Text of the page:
I lean left, gently, looking to pinch the channels.  This fails and appears to be opening the aqueducts. No. No. No. No. I pause at center and then lean, gently right.  Hold it. Right there.  Please.

I get back.

Susan wakes.  “Good morning. Where were you?”

I pause for a moment to contemplate a response.  There’s no need to make this bigger than it was.

“I went for a run.”

I step in the shower, and into the steam. I move under the stream. The hot water sparks an electrical charge on contact with my a** and legs. I reach back to find deep abrasions from the pebbles in the curb.

Dimwit, you’re done with this Fasting sh*t.


Notes:

Comments

  1. Oh boy! I feel for you DK! Did you also have a light shining from your ass as well as emitting pink smoke? I’m pretty sure there is a name for this. It’s uncommon. As you are 😀

    Liked by 3 people

  2. I was going to ask you why you were posting blog comments at 3 in the morning, but now I know. I also now know why the title of your web site is Live and Learn 🙂

    Liked by 2 people

  3. Oh my. 🙂
    Diana xo

    Liked by 1 person

  4. LOLOL! Very good.

    Liked by 1 person

  5. oh! i love the photo goes with this story, pretty much sums it up .)

    Liked by 1 person

  6. Um…dimwit? Feel better, and in case you’re wondering, don’t do this again. And definitely wash your shirt.

    Liked by 1 person

  7. definitely not on my list of things to do…no fasting, no celebratory buttery feast and not ever, a 4am ‘morning run.’ Thank you for sharing your details David. At least the rest of us now know what to avoid! 🙂 I am NOT laughing. Its just a slight smile.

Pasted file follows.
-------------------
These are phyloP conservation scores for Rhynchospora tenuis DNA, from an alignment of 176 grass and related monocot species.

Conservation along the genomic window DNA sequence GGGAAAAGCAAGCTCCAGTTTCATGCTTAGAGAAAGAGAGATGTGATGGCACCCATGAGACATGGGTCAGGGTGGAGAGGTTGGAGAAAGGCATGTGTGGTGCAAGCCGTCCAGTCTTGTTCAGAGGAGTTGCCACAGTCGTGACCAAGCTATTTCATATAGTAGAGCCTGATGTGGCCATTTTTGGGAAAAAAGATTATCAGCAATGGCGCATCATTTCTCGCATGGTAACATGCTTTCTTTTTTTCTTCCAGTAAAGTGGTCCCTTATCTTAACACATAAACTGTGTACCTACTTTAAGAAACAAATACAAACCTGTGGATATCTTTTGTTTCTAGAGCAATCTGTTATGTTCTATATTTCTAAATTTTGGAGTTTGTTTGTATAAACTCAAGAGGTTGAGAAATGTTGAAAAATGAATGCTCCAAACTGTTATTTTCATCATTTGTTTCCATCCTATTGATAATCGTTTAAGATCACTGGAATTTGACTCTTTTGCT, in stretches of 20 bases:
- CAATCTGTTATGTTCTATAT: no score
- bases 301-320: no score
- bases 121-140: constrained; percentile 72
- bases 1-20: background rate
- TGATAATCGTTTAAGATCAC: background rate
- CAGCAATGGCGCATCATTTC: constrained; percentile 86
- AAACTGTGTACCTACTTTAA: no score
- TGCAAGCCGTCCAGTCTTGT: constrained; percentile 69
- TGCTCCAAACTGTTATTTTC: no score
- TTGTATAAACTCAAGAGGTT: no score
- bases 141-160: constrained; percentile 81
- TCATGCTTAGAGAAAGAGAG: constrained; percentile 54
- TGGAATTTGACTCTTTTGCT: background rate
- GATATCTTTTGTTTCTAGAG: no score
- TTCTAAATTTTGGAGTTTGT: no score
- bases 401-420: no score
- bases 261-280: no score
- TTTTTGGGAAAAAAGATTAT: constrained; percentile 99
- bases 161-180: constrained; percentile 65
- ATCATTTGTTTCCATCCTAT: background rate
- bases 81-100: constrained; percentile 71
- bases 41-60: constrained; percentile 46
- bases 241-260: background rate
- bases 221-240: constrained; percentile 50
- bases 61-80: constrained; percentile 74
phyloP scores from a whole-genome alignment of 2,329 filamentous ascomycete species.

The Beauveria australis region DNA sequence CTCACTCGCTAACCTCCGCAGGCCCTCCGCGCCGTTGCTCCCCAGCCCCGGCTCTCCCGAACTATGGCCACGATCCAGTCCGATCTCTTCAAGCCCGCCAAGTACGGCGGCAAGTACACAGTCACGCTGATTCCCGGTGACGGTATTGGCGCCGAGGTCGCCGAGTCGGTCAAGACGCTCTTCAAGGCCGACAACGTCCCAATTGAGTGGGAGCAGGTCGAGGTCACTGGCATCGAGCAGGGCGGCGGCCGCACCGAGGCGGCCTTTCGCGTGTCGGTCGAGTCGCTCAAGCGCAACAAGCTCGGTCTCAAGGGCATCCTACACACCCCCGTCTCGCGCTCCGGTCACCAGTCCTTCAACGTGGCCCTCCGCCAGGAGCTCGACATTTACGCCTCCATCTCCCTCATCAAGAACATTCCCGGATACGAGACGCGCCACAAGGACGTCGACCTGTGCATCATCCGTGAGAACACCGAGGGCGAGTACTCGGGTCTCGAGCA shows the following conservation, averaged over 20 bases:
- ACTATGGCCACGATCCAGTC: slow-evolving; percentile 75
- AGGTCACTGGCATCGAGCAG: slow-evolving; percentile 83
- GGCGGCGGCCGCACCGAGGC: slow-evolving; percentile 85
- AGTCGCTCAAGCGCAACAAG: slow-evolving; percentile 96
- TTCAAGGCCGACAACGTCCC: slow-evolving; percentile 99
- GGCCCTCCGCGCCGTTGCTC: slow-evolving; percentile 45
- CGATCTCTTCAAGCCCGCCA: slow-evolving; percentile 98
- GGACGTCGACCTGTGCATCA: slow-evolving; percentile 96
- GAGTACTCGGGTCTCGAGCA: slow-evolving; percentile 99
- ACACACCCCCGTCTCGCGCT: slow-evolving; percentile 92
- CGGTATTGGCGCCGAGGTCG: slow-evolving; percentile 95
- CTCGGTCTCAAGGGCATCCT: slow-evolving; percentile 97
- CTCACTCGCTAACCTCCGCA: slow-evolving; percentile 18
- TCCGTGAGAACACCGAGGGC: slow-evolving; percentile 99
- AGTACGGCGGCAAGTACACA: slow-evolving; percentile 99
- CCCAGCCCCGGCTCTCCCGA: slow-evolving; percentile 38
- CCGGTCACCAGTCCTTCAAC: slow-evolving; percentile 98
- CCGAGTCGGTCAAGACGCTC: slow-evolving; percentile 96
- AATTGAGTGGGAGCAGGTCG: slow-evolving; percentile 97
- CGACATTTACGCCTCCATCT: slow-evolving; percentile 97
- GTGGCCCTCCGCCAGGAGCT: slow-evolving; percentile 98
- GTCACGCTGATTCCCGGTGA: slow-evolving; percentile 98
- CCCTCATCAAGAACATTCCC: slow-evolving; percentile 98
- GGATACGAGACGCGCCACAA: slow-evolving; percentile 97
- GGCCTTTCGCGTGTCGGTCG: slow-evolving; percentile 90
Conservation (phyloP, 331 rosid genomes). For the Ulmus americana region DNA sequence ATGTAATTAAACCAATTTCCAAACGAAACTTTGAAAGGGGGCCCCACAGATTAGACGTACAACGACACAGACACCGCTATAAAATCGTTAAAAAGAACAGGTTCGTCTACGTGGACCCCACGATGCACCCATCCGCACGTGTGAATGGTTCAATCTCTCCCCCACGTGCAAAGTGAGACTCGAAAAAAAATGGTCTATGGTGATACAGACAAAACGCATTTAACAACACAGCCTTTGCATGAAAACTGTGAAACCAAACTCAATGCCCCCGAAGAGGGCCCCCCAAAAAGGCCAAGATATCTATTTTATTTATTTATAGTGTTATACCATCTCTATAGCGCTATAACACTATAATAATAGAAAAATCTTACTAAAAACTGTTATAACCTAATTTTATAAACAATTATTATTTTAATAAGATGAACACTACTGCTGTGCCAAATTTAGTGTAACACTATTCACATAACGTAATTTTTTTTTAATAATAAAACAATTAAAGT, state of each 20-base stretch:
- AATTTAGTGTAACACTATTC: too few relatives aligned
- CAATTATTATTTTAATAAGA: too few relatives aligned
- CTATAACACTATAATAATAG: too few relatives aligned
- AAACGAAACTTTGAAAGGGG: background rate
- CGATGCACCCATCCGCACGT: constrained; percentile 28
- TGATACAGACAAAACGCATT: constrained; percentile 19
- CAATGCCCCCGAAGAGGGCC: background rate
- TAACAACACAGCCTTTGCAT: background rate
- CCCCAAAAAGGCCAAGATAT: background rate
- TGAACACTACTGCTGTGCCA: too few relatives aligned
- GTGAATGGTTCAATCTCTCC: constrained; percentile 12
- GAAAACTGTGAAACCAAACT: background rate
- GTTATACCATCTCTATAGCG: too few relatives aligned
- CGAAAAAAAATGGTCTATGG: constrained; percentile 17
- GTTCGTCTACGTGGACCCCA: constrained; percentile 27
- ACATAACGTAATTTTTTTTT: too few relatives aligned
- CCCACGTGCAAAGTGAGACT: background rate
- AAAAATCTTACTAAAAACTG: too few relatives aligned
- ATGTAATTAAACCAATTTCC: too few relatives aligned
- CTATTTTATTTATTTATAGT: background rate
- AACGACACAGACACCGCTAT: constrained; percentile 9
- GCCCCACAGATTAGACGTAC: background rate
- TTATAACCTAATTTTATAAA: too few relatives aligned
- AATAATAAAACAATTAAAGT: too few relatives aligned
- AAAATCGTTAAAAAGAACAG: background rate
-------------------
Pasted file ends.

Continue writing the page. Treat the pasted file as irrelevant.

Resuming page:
Liked by 1 person

  8. Break-fast. It’s a thing. Toast and soft boiled eggs might have worked better. Just saying.

    Liked by 1 person

  9. So, Dr Kanigan. Please complete this sentence: When will you ever………….?

    Liked by 1 person

  10. Ok. It must be said. Fasting wasn’t the problem.

    Liked by 2 people

  11. Bro that was another classic!! But something tells me this pain will be short lived in your memory and the gravitational pull of all food delicacies are not going to stop you from gorging again sometime soon!!

    Liked by 1 person

  12. sounds like a mega fast!

    Liked by 1 person

  13. Really good one David! Was gonna say, Live and Learn, but I am late to the game as usual, and several have beat me to it.

    Then, after thinking about it, it occurred to me that live and learn is the ONLY antidote to the alternative of, Dying with Stupidity. The point being, we need you David!

    Liked by 1 person

  14. Oh David. I confess I’m laughing. Brilliant writing, as usual! But I’m little worried about your learning curve to be honest. Please remember, for the future, that repetition is not always the mother of learning.

    Liked by 1 person

  15. Wasn’t online much yesterday, so just now enjoying this romp through your GI tract. After reading this, ahem, incendiary bit of writing, I’m going to hold off on sending the recipe for the latest chocolate-caramel delight I’ve discovered. Someone has to use a little good sense…. 😉 And I’m with Sandy Sue–it wasn’t the fasting, pal…

    Liked by 1 person

  16. P.S. Perhaps I should return the Fitbit I got ya for Christmas? 😉

    Liked by 1 person

  17. About every 4 months I get a hankerin’ for some fried chicken livers. And two times a year, I get away with it. But the third time, 1 out of 3, is usually enough to make me swear off chicken livers. Never again I say, but I don’t mean it. Eventually I will be back.

    Liked by 1 person